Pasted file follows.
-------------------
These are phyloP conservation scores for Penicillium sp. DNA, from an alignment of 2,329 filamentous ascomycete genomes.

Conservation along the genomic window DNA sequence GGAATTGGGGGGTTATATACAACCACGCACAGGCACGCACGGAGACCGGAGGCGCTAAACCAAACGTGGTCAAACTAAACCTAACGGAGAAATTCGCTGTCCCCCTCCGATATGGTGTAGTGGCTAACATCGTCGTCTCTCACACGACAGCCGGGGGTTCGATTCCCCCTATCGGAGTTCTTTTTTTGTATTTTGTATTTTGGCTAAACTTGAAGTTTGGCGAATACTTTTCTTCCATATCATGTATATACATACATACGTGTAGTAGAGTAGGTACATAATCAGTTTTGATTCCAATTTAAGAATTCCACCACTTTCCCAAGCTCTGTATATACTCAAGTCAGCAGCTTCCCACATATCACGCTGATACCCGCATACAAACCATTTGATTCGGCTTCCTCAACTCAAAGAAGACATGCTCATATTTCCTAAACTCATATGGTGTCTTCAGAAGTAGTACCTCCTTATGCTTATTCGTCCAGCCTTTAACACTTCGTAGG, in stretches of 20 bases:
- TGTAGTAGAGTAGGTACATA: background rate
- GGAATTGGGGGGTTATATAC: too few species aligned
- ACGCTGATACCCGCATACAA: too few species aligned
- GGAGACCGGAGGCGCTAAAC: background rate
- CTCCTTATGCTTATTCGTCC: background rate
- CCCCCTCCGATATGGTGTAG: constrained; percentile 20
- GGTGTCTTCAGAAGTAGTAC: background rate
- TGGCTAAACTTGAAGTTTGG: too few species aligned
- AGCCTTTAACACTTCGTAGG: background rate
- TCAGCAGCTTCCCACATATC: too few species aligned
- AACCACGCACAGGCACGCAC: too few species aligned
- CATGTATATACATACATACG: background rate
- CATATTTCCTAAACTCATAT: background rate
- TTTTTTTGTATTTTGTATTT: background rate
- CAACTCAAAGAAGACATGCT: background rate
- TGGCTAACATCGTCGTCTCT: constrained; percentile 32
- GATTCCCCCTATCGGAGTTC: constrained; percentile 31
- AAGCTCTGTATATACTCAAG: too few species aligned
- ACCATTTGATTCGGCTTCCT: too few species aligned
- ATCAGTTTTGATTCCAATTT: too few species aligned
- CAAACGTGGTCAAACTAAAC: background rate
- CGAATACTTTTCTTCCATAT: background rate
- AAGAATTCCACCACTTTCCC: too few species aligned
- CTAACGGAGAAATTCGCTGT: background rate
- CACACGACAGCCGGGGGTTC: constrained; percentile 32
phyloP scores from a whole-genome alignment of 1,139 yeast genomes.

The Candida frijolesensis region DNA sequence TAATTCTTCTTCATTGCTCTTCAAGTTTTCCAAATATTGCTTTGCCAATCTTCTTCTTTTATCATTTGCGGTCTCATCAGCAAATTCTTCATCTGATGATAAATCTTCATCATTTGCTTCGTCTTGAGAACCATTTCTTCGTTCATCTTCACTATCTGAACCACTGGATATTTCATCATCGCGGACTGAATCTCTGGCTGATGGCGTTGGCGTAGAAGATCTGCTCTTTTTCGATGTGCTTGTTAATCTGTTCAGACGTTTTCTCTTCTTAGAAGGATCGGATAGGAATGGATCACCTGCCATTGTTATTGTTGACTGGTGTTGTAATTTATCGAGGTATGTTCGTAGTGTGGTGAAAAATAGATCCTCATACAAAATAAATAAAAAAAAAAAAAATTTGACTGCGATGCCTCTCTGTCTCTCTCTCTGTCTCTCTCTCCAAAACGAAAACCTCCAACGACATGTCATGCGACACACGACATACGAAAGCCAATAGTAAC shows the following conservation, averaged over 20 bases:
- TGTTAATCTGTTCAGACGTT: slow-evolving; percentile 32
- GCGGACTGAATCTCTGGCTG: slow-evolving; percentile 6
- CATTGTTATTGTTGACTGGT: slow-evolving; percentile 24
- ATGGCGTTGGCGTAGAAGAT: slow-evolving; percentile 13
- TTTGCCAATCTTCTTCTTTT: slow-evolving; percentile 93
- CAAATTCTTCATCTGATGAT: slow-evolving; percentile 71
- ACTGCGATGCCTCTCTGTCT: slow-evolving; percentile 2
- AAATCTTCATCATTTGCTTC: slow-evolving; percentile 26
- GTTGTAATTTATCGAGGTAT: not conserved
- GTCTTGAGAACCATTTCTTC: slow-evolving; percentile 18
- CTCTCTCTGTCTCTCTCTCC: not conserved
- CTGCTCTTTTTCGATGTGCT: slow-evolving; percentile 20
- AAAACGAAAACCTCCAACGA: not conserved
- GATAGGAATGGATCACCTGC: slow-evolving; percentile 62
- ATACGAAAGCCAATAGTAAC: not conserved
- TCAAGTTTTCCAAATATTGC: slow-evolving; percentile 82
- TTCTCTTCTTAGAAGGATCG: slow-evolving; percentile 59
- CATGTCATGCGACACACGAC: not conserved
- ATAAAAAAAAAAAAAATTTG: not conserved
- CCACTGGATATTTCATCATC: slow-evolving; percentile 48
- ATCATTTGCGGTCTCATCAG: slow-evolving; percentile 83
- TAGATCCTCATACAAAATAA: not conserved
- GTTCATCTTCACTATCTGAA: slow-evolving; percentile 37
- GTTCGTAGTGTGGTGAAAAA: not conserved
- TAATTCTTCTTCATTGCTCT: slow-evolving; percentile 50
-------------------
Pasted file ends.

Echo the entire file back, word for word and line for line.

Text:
These are phyloP conservation scores for Penicillium sp. DNA, from an alignment of 2,329 filamentous ascomycete genomes.

Conservation along the genomic window DNA sequence GGAATTGGGGGGTTATATACAACCACGCACAGGCACGCACGGAGACCGGAGGCGCTAAACCAAACGTGGTCAAACTAAACCTAACGGAGAAATTCGCTGTCCCCCTCCGATATGGTGTAGTGGCTAACATCGTCGTCTCTCACACGACAGCCGGGGGTTCGATTCCCCCTATCGGAGTTCTTTTTTTGTATTTTGTATTTTGGCTAAACTTGAAGTTTGGCGAATACTTTTCTTCCATATCATGTATATACATACATACGTGTAGTAGAGTAGGTACATAATCAGTTTTGATTCCAATTTAAGAATTCCACCACTTTCCCAAGCTCTGTATATACTCAAGTCAGCAGCTTCCCACATATCACGCTGATACCCGCATACAAACCATTTGATTCGGCTTCCTCAACTCAAAGAAGACATGCTCATATTTCCTAAACTCATATGGTGTCTTCAGAAGTAGTACCTCCTTATGCTTATTCGTCCAGCCTTTAACACTTCGTAGG, in stretches of 20 bases:
- TGTAGTAGAGTAGGTACATA: background rate
- GGAATTGGGGGGTTATATAC: too few species aligned
- ACGCTGATACCCGCATACAA: too few species aligned
- GGAGACCGGAGGCGCTAAAC: background rate
- CTCCTTATGCTTATTCGTCC: background rate
- CCCCCTCCGATATGGTGTAG: constrained; percentile 20
- GGTGTCTTCAGAAGTAGTAC: background rate
- TGGCTAAACTTGAAGTTTGG: too few species aligned
- AGCCTTTAACACTTCGTAGG: background rate
- TCAGCAGCTTCCCACATATC: too few species aligned
- AACCACGCACAGGCACGCAC: too few species aligned
- CATGTATATACATACATACG: background rate
- CATATTTCCTAAACTCATAT: background rate
- TTTTTTTGTATTTTGTATTT: background rate
- CAACTCAAAGAAGACATGCT: background rate
- TGGCTAACATCGTCGTCTCT: constrained; percentile 32
- GATTCCCCCTATCGGAGTTC: constrained; percentile 31
- AAGCTCTGTATATACTCAAG: too few species aligned
- ACCATTTGATTCGGCTTCCT: too few species aligned
- ATCAGTTTTGATTCCAATTT: too few species aligned
- CAAACGTGGTCAAACTAAAC: background rate
- CGAATACTTTTCTTCCATAT: background rate
- AAGAATTCCACCACTTTCCC: too few species aligned
- CTAACGGAGAAATTCGCTGT: background rate
- CACACGACAGCCGGGGGTTC: constrained; percentile 32
phyloP scores from a whole-genome alignment of 1,139 yeast genomes.

The Candida frijolesensis region DNA sequence TAATTCTTCTTCATTGCTCTTCAAGTTTTCCAAATATTGCTTTGCCAATCTTCTTCTTTTATCATTTGCGGTCTCATCAGCAAATTCTTCATCTGATGATAAATCTTCATCATTTGCTTCGTCTTGAGAACCATTTCTTCGTTCATCTTCACTATCTGAACCACTGGATATTTCATCATCGCGGACTGAATCTCTGGCTGATGGCGTTGGCGTAGAAGATCTGCTCTTTTTCGATGTGCTTGTTAATCTGTTCAGACGTTTTCTCTTCTTAGAAGGATCGGATAGGAATGGATCACCTGCCATTGTTATTGTTGACTGGTGTTGTAATTTATCGAGGTATGTTCGTAGTGTGGTGAAAAATAGATCCTCATACAAAATAAATAAAAAAAAAAAAAATTTGACTGCGATGCCTCTCTGTCTCTCTCTCTGTCTCTCTCTCCAAAACGAAAACCTCCAACGACATGTCATGCGACACACGACATACGAAAGCCAATAGTAAC shows the following conservation, averaged over 20 bases:
- TGTTAATCTGTTCAGACGTT: slow-evolving; percentile 32
- GCGGACTGAATCTCTGGCTG: slow-evolving; percentile 6
- CATTGTTATTGTTGACTGGT: slow-evolving; percentile 24
- ATGGCGTTGGCGTAGAAGAT: slow-evolving; percentile 13
- TTTGCCAATCTTCTTCTTTT: slow-evolving; percentile 93
- CAAATTCTTCATCTGATGAT: slow-evolving; percentile 71
- ACTGCGATGCCTCTCTGTCT: slow-evolving; percentile 2
- AAATCTTCATCATTTGCTTC: slow-evolving; percentile 26
- GTTGTAATTTATCGAGGTAT: not conserved
- GTCTTGAGAACCATTTCTTC: slow-evolving; percentile 18
- CTCTCTCTGTCTCTCTCTCC: not conserved
- CTGCTCTTTTTCGATGTGCT: slow-evolving; percentile 20
- AAAACGAAAACCTCCAACGA: not conserved
- GATAGGAATGGATCACCTGC: slow-evolving; percentile 62
- ATACGAAAGCCAATAGTAAC: not conserved
- TCAAGTTTTCCAAATATTGC: slow-evolving; percentile 82
- TTCTCTTCTTAGAAGGATCG: slow-evolving; percentile 59
- CATGTCATGCGACACACGAC: not conserved
- ATAAAAAAAAAAAAAATTTG: not conserved
- CCACTGGATATTTCATCATC: slow-evolving; percentile 48
- ATCATTTGCGGTCTCATCAG: slow-evolving; percentile 83
- TAGATCCTCATACAAAATAA: not conserved
- GTTCATCTTCACTATCTGAA: slow-evolving; percentile 37
- GTTCGTAGTGTGGTGAAAAA: not conserved
- TAATTCTTCTTCATTGCTCT: slow-evolving; percentile 50